Lithium is an automated testcase reduction tool developed by Jesse Ruderman.
Most of what you need to know to use Lithium is in one of these pages:
By default, Lithium uses a clever algorithm that's efficient at reducing most large testcases. For a testcase with 2048 lines, it will try removing each chunk of size 1024, permanently removing it if it is still 'interesting'. It then does the same for each chunk of size 512, then 256, all the way down to chunks of size 1. It then does as many additional rounds at chunk size 1 as necessary until it completes a round without removing anything, at which point the file is 1-minimal (removing any single line from the file makes it 'uninteresting').
If n is the size of the testcase and m is the size of the 1-minimal testcase found by Lithium, then Lithium usually performs O(m ⋅ lg(n)) tests with a total test size of O(m ⋅ n). See the analysis of Lithium's algorithm for more information and proofs.
./lithium.py [options] interestingness-test.py [arguments for interestingness test]
If you find a non-deterministic bug, don't despair. Lithium will do fine as long as you make the bug happen at least 70% of the time. You can repeat the test either within the application, by adding a loop or reload in the testcase (outside of the DDBEGIN/DDEND markers!), or outside of the application, by adding a loop to the "interestingness test" script.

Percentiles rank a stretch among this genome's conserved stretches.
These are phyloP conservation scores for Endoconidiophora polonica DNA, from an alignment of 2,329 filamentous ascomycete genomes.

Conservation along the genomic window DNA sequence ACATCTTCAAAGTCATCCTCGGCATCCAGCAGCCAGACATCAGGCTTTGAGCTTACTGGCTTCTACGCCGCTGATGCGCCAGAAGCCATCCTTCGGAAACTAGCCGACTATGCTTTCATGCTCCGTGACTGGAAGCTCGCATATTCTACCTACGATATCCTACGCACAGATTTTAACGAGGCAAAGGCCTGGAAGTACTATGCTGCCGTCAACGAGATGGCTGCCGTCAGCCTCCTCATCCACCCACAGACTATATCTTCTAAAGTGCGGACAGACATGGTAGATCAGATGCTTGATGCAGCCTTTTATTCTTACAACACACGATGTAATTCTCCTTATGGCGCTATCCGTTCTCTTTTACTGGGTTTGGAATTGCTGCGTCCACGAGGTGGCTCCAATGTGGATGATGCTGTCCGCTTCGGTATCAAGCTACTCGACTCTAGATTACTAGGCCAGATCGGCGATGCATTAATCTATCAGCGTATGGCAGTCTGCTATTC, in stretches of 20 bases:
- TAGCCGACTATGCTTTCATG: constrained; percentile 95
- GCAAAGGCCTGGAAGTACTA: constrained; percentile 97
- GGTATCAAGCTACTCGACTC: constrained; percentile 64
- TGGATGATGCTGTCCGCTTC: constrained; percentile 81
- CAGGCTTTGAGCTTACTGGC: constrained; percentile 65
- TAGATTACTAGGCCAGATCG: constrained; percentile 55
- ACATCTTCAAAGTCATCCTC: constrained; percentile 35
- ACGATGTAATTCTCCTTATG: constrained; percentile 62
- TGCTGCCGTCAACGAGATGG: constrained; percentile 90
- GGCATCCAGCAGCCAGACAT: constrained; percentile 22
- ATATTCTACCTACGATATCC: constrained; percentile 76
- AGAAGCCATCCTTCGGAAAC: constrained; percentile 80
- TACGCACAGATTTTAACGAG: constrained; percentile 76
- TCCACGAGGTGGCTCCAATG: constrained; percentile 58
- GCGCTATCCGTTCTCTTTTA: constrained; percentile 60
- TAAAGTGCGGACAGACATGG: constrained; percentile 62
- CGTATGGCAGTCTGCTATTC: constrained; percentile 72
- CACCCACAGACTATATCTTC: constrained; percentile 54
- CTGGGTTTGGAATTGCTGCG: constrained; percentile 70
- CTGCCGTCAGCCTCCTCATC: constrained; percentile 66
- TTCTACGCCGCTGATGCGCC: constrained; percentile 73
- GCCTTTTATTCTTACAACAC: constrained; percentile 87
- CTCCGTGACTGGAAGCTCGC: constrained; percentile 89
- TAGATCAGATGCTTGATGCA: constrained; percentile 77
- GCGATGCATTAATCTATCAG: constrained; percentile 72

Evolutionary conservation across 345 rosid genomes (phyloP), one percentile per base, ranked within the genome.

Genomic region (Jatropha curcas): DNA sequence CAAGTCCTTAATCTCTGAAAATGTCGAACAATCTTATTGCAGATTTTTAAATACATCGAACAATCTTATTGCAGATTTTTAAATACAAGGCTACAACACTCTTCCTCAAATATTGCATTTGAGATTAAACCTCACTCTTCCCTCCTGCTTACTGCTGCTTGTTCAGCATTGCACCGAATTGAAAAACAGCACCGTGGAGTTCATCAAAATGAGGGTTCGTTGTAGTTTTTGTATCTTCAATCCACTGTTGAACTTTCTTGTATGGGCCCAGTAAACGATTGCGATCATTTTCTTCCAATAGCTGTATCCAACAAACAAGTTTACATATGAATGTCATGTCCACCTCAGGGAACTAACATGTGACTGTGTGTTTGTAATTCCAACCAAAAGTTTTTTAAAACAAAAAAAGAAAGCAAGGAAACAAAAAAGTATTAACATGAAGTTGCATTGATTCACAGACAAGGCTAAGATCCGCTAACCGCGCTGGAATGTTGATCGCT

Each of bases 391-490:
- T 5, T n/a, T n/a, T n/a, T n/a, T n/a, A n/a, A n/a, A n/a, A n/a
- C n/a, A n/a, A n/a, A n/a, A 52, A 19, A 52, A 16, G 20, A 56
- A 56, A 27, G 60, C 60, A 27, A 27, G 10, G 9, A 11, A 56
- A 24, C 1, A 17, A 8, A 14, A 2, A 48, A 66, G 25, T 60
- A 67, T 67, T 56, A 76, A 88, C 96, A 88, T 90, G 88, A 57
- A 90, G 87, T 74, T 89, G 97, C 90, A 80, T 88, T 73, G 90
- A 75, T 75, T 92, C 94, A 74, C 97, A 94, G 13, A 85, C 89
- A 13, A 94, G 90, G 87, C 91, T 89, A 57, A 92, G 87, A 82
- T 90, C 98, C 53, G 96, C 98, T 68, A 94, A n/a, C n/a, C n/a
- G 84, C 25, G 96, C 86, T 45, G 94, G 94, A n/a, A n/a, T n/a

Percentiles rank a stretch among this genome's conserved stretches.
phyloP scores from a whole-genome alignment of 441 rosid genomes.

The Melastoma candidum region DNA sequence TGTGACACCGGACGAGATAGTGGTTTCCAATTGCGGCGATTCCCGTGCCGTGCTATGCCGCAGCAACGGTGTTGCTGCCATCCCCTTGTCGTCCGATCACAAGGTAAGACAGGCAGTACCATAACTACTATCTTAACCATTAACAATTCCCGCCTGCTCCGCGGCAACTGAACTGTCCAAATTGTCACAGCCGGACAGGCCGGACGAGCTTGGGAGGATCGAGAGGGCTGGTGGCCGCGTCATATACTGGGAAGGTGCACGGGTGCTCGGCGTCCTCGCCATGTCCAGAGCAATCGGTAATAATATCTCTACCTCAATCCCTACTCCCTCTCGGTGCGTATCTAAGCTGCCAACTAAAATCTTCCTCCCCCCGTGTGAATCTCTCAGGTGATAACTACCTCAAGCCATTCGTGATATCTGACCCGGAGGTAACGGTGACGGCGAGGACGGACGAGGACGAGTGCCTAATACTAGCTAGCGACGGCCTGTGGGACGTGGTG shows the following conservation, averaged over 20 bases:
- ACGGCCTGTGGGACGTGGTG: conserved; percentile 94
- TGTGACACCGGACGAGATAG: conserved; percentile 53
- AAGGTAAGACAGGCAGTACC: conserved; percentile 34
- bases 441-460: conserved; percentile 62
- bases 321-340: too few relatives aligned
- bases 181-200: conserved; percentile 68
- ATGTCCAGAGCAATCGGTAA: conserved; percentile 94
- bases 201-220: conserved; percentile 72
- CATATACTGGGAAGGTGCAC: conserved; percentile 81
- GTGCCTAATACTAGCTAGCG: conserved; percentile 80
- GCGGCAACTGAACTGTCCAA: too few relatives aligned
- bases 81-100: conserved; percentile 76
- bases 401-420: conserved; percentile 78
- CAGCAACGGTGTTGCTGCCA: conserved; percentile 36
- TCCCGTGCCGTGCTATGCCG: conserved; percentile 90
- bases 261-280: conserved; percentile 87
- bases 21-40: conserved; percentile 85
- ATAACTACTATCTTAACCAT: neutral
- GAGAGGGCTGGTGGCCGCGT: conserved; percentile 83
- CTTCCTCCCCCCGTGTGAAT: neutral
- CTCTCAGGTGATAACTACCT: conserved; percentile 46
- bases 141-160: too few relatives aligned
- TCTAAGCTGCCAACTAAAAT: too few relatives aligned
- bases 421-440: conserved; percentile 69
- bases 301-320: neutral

Lithium is written in Python and requires Python 2.4. (It uses generator expressions and the subprocess module, both of which were introduced with Python 2.4)
Various versions of Lithium have been used successfully with:
It is known to not work well in MSYS, an alternative to Cygwin. I've seen Lithium sorta work in MSYS after adding add ", shell=True" to the call to "subprocess.call" removing the "./" before the test filename, but even then it was buggy. I recommend using Cygwin's Python instead.